HTTP-based IM file transfer

Problem:
User wants to transfer a document to IM peers

Context:
Protocol is XMPP Domains can be different User cannot be sure of the other side's support of the feature Either parties can use a web or mobile client Either parties can be behind firewalls and/or NAT

Therefore:
Use a central HTTP-based file repository to offer the file to the peer

Description:
There's no other solution simply which could work currently. Since we ran out of IPv4 addresses, and widespread IPv6 adoption is in the future, right now, every solution has to use a central part like STUN or ICE. If current trends continue instead of IPv6 becoming mainstream, less and less public IPs will be available to end-users. For restricted HTTP clients, in the current browser situation, HTTP is the only possibility. While HTML5-browsers are getting widespread, for corporate users, where XMPP is more widespread, old versions of IE are likely to be the prevailing browsers for years to come. As a side benefit, users can send the same files to multiple addresses uploading once Widespread library support exists for HTTP on all platforms, without exceptions. Also the system can offer previews and other metadata for the receiving party. The main disadvantage is, that the download can only start once the upload has finished. Also, the user needs to trust in the central repository, and security meausures (like, it should be impossible to download a file without permission) should be in place.

In the wild:
Multiple clients offer this solution for their users.

HTTP-based IM file transfer
User scenario:
1. Sender has the file on her device. Device can be a computer, a tablet machine or a phone (eg. sending pictures to peers), therefore 1.1 Sender has all the metadata of the file. These can include: file size file name title of the document (eg. in case of music) thumbnail or other preview (eg. in case of images) etc. 2. Sender has to indicate that she wants to send a file. Therefore, a request dqn be made to the server about the upload, possibly with the metadata 3. Server has to offer a way to upload. This can be a URL to HTTP POST the files to. Server is not necessarily the XMPP server, but the entity which gives the file transfer service in general. It can be, that the sender needs to be authenticated in order to do that 4. Receiver has to get a notification about the file's arrival . This can be either after or before the upload has started from the sender's side. It might be, that the Sender shouldn't start uploading until the receiver have "accepted" the file, but it can also be that the Receiver is notified only after the file was uploaded 4. Receiver has to get metadata of the file. Restricted metadata (file name, size) can be given without the file already uploaded; however, preview could be given only afterwards. 5. Receiver should be able to download the file . Therefore, a HTTP link must be present to the receiver 6. Receiver may or may not be granted to let others download the file . This can be achieved either by creating a session between the Receiver and the Server, offering the file only for a limited amount of time or number of trials, registering successful download, or by means of authentication (eg. linking to a session) 7. Sender may or may not be able to send the same file to multiple peers without further uploads. This can be achieved with metadata-communication between server and client.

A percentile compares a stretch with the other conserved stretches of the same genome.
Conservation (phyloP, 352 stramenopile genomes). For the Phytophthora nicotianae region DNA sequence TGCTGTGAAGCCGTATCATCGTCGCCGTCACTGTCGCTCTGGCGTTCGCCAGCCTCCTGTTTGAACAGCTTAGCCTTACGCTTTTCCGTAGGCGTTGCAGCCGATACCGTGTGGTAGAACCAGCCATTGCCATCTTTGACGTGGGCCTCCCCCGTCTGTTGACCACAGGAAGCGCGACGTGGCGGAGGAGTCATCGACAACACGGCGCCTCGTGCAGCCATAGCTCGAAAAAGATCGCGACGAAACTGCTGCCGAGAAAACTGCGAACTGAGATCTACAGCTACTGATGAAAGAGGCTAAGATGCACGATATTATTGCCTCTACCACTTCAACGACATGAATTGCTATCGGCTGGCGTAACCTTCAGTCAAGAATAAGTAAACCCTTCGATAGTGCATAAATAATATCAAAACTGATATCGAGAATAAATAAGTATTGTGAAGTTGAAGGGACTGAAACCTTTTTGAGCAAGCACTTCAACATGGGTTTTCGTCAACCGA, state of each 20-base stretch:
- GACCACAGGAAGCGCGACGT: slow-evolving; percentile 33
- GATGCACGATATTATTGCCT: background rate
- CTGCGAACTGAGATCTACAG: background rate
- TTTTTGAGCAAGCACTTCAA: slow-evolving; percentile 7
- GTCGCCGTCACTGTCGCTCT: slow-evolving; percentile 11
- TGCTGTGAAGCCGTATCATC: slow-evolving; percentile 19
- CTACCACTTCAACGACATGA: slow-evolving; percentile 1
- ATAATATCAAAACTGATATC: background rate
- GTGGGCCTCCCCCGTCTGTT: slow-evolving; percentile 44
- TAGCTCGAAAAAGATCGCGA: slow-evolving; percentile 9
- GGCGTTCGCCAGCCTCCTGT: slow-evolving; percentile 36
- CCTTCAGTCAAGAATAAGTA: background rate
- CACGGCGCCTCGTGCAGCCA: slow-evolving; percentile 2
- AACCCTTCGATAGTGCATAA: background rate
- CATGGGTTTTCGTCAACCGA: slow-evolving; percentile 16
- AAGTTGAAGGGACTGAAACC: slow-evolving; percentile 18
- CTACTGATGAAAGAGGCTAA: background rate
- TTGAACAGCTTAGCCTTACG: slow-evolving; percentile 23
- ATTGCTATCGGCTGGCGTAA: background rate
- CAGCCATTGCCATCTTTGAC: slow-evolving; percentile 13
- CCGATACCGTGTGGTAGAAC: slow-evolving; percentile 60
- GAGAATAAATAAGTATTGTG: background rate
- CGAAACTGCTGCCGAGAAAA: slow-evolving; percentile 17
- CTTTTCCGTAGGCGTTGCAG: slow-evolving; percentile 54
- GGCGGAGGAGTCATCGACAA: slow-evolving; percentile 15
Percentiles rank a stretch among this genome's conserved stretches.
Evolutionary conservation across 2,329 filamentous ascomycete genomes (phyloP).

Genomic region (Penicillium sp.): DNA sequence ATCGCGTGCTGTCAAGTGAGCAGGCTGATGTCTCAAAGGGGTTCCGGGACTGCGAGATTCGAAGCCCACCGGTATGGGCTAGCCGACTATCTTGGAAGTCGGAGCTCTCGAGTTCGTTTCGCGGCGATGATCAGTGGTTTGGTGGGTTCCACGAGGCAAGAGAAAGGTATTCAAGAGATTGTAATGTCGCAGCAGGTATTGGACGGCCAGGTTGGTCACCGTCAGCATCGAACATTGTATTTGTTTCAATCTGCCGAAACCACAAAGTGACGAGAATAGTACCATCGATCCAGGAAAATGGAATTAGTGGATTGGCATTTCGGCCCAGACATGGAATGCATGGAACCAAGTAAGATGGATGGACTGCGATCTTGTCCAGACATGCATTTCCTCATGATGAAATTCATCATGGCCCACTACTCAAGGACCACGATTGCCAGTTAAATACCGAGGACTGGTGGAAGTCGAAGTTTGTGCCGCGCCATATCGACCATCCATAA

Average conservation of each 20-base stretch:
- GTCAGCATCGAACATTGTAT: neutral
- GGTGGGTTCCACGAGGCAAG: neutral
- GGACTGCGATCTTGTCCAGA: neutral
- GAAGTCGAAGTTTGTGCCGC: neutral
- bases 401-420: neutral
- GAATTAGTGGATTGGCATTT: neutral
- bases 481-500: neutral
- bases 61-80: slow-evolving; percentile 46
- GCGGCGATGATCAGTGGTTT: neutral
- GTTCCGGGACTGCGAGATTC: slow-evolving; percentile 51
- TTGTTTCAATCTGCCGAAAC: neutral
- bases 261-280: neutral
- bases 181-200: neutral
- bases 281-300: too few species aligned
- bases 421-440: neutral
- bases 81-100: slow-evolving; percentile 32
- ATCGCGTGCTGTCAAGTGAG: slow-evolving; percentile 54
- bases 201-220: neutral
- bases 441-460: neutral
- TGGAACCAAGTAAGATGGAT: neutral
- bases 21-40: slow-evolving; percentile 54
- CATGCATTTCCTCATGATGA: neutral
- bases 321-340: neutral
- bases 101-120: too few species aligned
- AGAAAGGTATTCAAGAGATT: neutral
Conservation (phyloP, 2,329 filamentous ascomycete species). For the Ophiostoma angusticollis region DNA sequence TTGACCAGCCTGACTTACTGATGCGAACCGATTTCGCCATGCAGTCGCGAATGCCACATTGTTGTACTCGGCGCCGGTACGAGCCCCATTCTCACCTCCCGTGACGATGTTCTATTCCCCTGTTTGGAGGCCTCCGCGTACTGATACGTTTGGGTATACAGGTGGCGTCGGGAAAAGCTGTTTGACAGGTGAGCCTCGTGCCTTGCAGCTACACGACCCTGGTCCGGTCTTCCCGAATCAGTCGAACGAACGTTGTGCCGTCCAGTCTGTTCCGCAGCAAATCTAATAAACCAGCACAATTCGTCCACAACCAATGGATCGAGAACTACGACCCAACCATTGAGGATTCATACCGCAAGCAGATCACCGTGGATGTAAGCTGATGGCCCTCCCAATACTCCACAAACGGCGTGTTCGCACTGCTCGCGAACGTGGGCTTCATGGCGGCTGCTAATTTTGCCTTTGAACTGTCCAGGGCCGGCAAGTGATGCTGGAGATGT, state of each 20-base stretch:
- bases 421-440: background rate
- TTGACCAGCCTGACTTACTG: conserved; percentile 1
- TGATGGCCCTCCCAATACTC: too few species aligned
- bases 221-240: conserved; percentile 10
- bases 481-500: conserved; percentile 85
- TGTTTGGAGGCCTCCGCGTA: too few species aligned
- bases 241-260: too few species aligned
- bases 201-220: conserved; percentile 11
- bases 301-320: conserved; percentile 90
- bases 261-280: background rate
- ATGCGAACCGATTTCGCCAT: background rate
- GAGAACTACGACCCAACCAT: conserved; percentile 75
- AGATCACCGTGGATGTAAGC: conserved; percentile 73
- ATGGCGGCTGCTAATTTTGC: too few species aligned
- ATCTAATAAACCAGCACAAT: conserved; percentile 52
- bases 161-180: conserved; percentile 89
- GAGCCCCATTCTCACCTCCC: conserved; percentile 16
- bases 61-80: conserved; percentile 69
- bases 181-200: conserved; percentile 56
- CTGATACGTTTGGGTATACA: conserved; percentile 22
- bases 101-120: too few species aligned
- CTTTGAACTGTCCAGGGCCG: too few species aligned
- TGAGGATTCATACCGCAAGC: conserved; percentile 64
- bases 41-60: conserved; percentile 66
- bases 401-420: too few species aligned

HTTP-based IM file transfer
Sequence diagram:
Sender Request to upload Server Receiver

Upload File [OR] Download information Retrieve download information

Download information Download request File

HTTP-based IM file transfer
Example: DropBox
Sender Server [Beforehand] OAuth authentication OAuth token Receiver

upload Gather metadata ( path, is_thumbnail_available, icon_path, metadata ) Upload File (path, token) Download information (path, icon_path, metadata) Download request (icon_path) Download request (path) File

HTTP-based IM file transfer
Implementation notes
1. For metadata, the OEmbed standard may be used. This provides reasonable knowledge about a file's format. Sender may or may not embed OEmbed metadata into the sender request itself 2. For authentication, OAuth standard may be used. This gives reasonable service quality and client implementation libraries. Receiver's client may or may not be authenticated through this method. 3. Sender may be able to choose from already uploaded files. This prevents further unnecessary uploads as well as makes the Sender able to get a history of uploads without the reach of the files 4. Sender may be able to choose from already uploaded files. This prevents further unnecessary uploads as well as makes the Sender able to get a history of uploads without the reach of the files (like, in a webclient) 5. Sender may or may not get information about a successful download. This could be through notification with an XMPP component of the server after download or by other means